In 1816, the mostly-American crew of a slaving brig bound from Cuba staged a mutiny before reaching West Africa, and then sailed on (without a captive cargo) to the antislavery republic of Haiti. Their voyage culminated in a remarkable prize case before the Admiralty Court at Port-au-Prince. The sailors claimed indignation at the ‘diabolical’ slave trade, hoping to win profits from the condemnation of the vessel and to avoid future prosecution for enlisting in a slaving voyage that was illegal under U.S. federal law. Haitian prosecutors invoked the agreements of the Congress of Vienna, arguing that the trade had been prohibited by the laws of nations. It fell to the admiralty court to reconcile such aspirational claims with Haiti’s ongoing struggle for political survival.
The brig’s journey between the United States, Cuba, Spanish Florida, Cape Verde, and finally Haiti reveals the ways in which slave traders calculated the relative risks of legal penalties against the possible gains from the trade. The records of the adjudication of the case show how Haitian officials developed their own legal strategies for the suppression of the trade, laying the foundations for an escalating campaign to police slaving traffic of their shores.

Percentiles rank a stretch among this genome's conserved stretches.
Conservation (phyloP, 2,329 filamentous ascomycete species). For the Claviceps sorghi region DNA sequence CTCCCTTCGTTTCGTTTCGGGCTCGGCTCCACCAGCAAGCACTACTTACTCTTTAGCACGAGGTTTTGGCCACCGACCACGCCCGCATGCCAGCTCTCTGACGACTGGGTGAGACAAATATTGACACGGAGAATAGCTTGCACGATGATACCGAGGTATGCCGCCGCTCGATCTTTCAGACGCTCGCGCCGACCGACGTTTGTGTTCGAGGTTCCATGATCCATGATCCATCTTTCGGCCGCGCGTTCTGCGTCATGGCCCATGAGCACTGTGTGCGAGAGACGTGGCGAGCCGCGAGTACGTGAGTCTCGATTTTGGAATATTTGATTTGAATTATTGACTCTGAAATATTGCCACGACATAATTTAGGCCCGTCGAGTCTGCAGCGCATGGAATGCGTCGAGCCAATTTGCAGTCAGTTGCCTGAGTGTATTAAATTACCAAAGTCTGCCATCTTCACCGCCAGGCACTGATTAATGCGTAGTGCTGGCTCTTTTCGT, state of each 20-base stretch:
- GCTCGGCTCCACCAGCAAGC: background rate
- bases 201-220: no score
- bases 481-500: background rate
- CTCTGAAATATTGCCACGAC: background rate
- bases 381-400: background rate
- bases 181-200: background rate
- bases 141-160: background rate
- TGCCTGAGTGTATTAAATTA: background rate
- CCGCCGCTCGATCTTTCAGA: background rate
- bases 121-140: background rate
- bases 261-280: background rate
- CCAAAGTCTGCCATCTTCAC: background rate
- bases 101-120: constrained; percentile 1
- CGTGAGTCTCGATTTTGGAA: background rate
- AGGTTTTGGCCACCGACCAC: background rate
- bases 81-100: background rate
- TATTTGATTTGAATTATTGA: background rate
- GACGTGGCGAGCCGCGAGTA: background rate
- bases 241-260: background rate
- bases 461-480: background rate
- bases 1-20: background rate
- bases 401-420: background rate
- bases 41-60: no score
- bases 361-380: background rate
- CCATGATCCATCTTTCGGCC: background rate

Image: No. 5. Vue du Port au Prince. Isle St. Domingue. A. P. D. R.
Brown, J.C. Cat., 1493-1800, III:3483, Le Clerc, C. Bib. Americana, 1404, Sabin 50578, Lib. Company. Afro-Americana, 8287